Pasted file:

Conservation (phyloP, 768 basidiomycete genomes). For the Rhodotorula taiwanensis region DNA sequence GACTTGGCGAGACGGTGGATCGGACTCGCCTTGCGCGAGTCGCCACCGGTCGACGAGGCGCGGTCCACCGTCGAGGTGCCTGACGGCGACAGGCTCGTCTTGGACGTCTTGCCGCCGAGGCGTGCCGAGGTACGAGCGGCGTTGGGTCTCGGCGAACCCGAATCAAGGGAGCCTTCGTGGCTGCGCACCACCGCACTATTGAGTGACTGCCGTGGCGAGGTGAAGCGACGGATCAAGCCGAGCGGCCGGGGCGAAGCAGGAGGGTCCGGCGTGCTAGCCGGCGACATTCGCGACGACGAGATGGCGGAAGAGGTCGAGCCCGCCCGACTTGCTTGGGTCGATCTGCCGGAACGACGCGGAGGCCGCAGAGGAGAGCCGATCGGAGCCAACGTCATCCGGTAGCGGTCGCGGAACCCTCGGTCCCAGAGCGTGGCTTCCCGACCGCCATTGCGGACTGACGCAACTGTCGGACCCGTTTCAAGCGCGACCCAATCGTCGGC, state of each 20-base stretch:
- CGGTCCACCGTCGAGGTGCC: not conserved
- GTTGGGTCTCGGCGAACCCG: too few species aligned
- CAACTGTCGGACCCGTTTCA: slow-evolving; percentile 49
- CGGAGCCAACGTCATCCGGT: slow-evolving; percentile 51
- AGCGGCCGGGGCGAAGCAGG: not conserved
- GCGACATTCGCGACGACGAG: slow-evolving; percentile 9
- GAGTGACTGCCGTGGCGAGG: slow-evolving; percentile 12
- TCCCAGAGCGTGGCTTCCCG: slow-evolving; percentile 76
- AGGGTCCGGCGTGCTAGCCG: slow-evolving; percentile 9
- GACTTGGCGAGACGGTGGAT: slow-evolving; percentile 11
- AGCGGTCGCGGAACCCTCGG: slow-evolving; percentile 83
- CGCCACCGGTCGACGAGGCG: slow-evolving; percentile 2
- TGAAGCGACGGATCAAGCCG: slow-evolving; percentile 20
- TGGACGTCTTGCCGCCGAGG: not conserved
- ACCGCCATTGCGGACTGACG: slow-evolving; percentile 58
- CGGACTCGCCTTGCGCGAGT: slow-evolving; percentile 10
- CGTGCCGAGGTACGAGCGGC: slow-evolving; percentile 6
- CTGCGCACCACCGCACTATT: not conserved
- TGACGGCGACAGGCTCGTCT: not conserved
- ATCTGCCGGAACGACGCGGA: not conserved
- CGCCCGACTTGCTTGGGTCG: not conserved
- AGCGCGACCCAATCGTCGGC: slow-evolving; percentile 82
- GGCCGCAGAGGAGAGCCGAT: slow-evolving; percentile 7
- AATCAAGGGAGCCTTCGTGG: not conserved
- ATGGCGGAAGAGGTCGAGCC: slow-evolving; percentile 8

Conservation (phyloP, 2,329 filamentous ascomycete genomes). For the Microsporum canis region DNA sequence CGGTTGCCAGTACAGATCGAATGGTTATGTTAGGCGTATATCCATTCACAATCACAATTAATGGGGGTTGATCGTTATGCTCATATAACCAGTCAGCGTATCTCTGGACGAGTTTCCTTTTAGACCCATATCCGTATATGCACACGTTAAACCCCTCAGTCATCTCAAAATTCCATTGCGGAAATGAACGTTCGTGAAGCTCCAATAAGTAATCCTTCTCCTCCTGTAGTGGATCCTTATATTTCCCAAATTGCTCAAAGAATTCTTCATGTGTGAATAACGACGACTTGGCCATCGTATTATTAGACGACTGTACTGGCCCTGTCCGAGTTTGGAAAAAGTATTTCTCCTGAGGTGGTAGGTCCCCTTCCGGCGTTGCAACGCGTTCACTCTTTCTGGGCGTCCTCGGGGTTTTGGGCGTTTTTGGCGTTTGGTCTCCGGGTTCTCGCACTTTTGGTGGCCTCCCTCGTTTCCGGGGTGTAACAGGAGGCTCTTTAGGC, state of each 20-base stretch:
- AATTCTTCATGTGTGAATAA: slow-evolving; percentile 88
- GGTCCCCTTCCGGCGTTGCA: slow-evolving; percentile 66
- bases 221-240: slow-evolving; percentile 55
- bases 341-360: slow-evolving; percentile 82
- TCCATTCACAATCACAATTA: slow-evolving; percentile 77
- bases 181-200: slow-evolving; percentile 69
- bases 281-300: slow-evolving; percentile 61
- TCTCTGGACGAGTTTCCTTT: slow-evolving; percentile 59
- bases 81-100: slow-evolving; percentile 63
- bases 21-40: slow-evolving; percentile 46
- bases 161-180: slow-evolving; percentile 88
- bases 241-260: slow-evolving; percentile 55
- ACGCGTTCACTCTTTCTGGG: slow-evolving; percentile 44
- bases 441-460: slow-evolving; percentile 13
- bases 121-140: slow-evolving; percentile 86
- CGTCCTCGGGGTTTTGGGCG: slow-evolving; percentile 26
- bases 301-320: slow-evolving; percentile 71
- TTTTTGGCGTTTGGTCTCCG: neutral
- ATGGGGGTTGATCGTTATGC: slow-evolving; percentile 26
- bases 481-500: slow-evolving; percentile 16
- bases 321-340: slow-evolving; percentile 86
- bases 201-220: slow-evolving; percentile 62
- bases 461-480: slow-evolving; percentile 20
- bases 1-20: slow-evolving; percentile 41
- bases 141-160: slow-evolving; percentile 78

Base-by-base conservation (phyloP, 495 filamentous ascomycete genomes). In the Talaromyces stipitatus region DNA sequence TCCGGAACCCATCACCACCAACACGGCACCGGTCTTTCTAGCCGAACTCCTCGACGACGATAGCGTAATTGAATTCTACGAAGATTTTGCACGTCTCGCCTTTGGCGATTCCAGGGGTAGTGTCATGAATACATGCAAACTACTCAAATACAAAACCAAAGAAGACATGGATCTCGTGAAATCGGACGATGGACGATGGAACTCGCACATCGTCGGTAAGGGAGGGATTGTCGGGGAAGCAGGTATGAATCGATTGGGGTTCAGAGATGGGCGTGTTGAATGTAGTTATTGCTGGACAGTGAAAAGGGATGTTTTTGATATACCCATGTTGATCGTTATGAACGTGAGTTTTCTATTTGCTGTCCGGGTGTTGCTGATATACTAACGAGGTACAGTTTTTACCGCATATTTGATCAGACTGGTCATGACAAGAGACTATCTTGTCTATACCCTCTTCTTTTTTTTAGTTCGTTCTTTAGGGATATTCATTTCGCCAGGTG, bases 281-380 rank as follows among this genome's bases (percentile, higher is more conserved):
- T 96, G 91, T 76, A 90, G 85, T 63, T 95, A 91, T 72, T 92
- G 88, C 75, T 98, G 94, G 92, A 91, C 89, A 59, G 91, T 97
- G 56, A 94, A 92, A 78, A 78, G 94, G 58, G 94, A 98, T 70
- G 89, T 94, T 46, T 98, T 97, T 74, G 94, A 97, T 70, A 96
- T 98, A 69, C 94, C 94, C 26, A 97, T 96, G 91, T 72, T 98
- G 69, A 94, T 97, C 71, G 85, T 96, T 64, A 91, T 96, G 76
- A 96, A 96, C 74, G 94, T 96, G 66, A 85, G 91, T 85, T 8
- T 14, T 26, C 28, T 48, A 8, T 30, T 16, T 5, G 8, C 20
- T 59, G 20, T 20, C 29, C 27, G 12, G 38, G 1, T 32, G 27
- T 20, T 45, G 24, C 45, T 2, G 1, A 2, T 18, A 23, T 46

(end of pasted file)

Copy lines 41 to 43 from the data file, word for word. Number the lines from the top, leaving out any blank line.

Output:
- bases 441-460: slow-evolving; percentile 13
- bases 121-140: slow-evolving; percentile 86
- CGTCCTCGGGGTTTTGGGCG: slow-evolving; percentile 26